As an overscheduled small business owner, the absolute last thing you need is to be audited. Running a small business is hard enough!
Even worse: there are multiple types of audits small businesses may be subjected to. Not only can the IRS demand to examine your tax records, but the state and local governments you conduct business in also have a vested interest in seeing you pay your full share of taxes.
One of the most common state tax audits is a sales tax audit. So let’s dive in and examine what a sales tax audit is, what are the common triggers for a sales tax audit, and how you can avoid a sales tax audit now and in the future.
What is a Sales Tax Audit?
A sales tax audit is an examination conducted by your state government to ensure that businesses are accurately reporting and paying the correct amount of sales tax owed to state and local governments.
It’s pretty much what you’d expect from the name: do your sales and purchases records, invoices, and receipts all match up and reflect the proper amount of sales tax? Then yay! You likely won’t be audited. If they do reveal errors? Uh oh, better get those financial records in order for a little review.
Sales tax audits may be triggered by a variety of factors, and it’s especially helpful to know what those are so you can ensure you have your ducks in a row. You don’t want to end up paying penalties or wasting valuable time on an audit when the whole thing can be avoided!
Common Small Business Sales Tax Audit Triggers
Once you know what to avoid, you can swerve around audit triggers like they’re potholes on an otherwise clear road. Here are some of the most common small business sales tax audit triggers:
Complaints and Reports
The quickest way to trigger a sales tax audit? Somebody contacting your state or local government to say, “Hey! Look at them!” If you have a complaint or a report filed against you concerning sales tax, it’s more than likely authorities are going to follow up on that.
Complaints and reports can come from inside or outside your business. Disgruntled customers are a primary source, as are unhappy or concerned employees within your company.
Do your best to make sure all these people have nothing to complain about. Practice good leadership in your small business and check in with your employees to make sure they understand state and local sales tax regulations. That way, they’ll be clear on how well you’re adhering to them.
It pays to check (and double-check) that you’ve done your returns correctly; any suspicious or unusual financial records increase your likelihood for an audit. If your business reports much higher income than the competitors in your field, that may be flagged as unusual.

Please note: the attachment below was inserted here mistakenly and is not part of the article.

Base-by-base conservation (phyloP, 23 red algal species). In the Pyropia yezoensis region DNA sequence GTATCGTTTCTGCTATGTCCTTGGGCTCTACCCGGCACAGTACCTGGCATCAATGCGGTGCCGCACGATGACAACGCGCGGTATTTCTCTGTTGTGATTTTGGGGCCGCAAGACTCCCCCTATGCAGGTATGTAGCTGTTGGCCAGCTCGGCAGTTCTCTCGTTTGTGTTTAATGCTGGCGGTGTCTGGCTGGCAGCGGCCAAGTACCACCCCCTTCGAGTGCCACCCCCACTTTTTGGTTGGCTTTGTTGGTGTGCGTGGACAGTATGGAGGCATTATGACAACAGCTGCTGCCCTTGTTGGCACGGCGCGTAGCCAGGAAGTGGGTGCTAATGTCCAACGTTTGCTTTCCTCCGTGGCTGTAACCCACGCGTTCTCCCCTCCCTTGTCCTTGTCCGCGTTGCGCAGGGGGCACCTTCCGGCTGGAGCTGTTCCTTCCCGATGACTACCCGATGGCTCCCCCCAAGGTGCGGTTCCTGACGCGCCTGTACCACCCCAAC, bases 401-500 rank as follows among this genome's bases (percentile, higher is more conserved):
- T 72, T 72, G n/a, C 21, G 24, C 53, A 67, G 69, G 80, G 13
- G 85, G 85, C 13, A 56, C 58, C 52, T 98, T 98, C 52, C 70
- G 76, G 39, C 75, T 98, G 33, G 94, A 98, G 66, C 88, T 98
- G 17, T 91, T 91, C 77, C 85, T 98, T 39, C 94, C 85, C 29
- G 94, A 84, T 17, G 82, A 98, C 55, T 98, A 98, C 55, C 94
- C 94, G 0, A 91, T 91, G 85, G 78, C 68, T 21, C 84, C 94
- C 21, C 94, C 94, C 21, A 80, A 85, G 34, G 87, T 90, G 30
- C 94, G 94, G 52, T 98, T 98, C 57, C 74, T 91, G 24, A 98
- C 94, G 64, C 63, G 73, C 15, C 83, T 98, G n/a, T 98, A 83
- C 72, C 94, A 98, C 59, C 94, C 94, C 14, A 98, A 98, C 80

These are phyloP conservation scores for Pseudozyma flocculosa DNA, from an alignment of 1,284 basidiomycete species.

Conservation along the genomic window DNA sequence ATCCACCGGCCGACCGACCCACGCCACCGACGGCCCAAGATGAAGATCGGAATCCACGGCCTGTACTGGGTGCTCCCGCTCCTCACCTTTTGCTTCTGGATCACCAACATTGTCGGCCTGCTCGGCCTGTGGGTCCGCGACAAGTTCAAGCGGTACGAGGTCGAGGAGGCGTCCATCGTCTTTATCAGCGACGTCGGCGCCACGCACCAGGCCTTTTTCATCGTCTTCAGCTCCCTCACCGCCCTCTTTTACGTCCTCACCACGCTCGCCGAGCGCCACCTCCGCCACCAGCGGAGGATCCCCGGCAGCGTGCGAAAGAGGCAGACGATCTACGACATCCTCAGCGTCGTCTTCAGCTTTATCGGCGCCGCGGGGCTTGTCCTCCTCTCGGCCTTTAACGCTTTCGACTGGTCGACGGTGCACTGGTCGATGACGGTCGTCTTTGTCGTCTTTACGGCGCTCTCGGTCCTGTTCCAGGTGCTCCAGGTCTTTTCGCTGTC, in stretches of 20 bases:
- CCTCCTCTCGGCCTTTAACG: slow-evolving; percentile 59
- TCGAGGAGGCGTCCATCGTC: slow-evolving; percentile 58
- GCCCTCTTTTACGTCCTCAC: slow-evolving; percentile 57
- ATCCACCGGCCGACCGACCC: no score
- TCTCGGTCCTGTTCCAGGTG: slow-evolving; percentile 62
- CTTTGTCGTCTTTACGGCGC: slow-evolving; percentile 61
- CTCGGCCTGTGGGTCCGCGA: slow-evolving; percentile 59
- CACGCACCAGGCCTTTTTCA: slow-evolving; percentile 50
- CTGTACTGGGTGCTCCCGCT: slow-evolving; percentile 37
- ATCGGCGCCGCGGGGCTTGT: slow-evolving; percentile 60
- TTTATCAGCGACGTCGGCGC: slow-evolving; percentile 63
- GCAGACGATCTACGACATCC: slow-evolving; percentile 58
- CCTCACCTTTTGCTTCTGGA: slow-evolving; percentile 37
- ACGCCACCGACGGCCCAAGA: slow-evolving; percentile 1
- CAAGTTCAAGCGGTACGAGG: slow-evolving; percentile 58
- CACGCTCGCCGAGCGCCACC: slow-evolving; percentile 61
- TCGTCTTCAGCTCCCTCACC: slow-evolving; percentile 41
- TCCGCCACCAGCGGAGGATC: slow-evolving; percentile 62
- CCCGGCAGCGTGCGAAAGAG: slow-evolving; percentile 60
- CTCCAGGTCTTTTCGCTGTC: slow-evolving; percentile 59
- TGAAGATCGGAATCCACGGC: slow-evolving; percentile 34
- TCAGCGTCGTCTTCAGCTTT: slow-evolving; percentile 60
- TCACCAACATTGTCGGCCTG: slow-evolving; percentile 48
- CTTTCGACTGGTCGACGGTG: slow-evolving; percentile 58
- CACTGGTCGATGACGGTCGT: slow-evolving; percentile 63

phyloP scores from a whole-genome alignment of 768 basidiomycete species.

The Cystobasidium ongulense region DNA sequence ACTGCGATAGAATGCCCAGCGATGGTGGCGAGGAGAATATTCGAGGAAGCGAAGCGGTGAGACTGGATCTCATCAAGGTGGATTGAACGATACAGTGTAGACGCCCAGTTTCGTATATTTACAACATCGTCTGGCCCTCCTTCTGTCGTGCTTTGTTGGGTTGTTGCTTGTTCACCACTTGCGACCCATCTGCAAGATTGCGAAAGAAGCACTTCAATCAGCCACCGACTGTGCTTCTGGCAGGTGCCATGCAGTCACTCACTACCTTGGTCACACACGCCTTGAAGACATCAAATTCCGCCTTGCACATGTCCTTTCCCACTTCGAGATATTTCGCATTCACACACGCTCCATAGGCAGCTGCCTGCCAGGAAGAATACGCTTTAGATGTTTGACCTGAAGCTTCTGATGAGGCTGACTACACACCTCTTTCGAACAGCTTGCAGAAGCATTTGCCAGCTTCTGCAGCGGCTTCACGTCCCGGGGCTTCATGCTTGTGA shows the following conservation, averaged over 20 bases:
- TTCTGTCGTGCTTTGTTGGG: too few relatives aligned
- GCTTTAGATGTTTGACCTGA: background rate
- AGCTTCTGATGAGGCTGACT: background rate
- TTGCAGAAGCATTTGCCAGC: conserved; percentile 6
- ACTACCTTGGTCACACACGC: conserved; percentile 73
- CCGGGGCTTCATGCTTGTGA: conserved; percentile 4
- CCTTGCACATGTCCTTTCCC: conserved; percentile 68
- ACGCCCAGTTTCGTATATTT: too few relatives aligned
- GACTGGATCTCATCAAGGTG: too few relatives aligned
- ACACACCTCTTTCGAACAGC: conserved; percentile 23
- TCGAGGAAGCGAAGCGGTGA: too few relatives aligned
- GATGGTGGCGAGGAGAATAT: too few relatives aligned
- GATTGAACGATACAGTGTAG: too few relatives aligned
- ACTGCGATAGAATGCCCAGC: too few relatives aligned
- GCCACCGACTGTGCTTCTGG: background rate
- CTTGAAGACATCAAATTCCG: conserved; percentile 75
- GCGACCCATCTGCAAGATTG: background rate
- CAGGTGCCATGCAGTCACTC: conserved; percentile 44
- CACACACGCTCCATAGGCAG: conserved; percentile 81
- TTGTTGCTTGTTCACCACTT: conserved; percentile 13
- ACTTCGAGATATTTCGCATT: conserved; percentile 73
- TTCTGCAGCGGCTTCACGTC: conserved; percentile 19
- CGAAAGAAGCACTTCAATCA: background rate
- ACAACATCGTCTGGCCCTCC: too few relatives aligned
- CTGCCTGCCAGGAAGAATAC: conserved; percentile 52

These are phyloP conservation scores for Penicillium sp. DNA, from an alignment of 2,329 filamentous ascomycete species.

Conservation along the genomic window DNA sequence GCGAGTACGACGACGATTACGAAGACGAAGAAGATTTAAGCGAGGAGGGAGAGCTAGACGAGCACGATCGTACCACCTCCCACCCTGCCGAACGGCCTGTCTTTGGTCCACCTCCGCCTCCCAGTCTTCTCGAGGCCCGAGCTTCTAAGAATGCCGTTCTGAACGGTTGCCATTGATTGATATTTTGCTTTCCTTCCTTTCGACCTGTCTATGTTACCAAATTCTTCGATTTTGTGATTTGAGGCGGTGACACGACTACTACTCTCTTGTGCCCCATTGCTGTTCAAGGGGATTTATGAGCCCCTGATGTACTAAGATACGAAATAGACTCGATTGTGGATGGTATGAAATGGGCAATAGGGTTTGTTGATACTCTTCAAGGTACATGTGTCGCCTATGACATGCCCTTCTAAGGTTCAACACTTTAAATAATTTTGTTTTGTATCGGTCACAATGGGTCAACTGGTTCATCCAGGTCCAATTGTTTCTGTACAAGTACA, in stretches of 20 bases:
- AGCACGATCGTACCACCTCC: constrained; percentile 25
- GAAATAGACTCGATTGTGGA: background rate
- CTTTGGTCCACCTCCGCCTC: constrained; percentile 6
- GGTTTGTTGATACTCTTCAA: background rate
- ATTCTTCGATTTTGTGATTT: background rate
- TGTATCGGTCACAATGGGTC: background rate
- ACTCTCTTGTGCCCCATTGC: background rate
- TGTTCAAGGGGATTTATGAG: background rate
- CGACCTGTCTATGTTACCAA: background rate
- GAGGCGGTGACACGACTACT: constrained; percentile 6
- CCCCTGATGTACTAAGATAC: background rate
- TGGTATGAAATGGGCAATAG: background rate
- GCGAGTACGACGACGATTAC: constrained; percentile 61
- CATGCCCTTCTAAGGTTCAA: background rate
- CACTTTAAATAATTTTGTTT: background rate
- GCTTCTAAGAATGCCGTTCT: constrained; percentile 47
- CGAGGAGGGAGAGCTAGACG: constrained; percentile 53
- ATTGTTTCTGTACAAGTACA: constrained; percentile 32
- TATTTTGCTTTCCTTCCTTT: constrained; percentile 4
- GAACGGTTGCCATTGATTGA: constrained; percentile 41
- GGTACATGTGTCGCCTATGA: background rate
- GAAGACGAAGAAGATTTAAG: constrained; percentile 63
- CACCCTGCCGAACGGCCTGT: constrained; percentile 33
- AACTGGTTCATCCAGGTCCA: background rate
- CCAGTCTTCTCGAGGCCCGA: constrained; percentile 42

You’re especially likely to be flagged for an audit if your revenue seems irregular and exceeds thresholds that demand your business complies with certain sales tax requirements. If it looks like you’re shifting numbers to get certain benefits, you could be in dangerous territory.
Of course, some businesses legitimately have unusual finances. If that’s the case for you, make sure all your tax documents are properly tracked and documented to prove it.
Major Business Changes
In a stack of local tax returns, anything out of the ordinary is going to draw attention. So if your business is going through a time of change, it might stand out (in a bad way).
Whether it’s something exciting like opening a new location or obtaining a new acquisition—or something unfortunate like closing a location or filing for bankruptcy—you’re more likely to get audited in times of change.
Be mindful to file your taxes and track financials extra carefully in years of change, and make sure to document everything.
High Numbers of Cash Transactions
When your business deals in mostly cash transactions, you run the risk of getting audited under suspicion of underreporting income. This can be a real drag for businesses that legitimately deal in a lot of cash like restaurants, bodegas, hair salons, and the like. If you fall into one of these categories, make sure your income can be easily verified.
Late Reportings or Filings
When trying to avoid an audit, so much is out of your control. A vendor your use could get audited and the trail leads back to you. A disgruntled customer could file a complaint out of spite. Or, there’s always the possibility that you could be randomly selected at any time just by luck (or misfortune) of the draw.
But one thing that is supremely in your control? Filing on time. Late reports and filing, especially recurring late reports and filing, can trigger an audit. Make sure you know your state and local tax deadlines and adhere to them.
Our Best Tip to Prevent a Sales Tax Audit?
Hire an accountant. If you’re at all nervous or worried about filing your taxes correctly, it pays to put your faith in someone who’s built their career on understanding exactly how a proper tax return should be filed. Bonus! In the cross-your-fingers-it’s-only-a-hypothetical scenario that you do get audited, having used an accountant means that when auditors come looking for errors, they’re not going to find anything.
Know Your Numbers Accounting offers top-notch accounting services specifically catered to support small businesses. Experience personalized guidance that will get your tax returns looking so clean and correct that auditors won’t look twice. KYN Accounting is also ready to swoop in and save the day during an audit if you took a swing and a miss at your own returns this year. Understanding accounting is always going to serve you well.
Schedule a free consultation to chat about your business’s needs and to get access to sample financial statements today!
Still scratching your head about sales tax audits and how to avoid them? Let us know your questions in the comments below!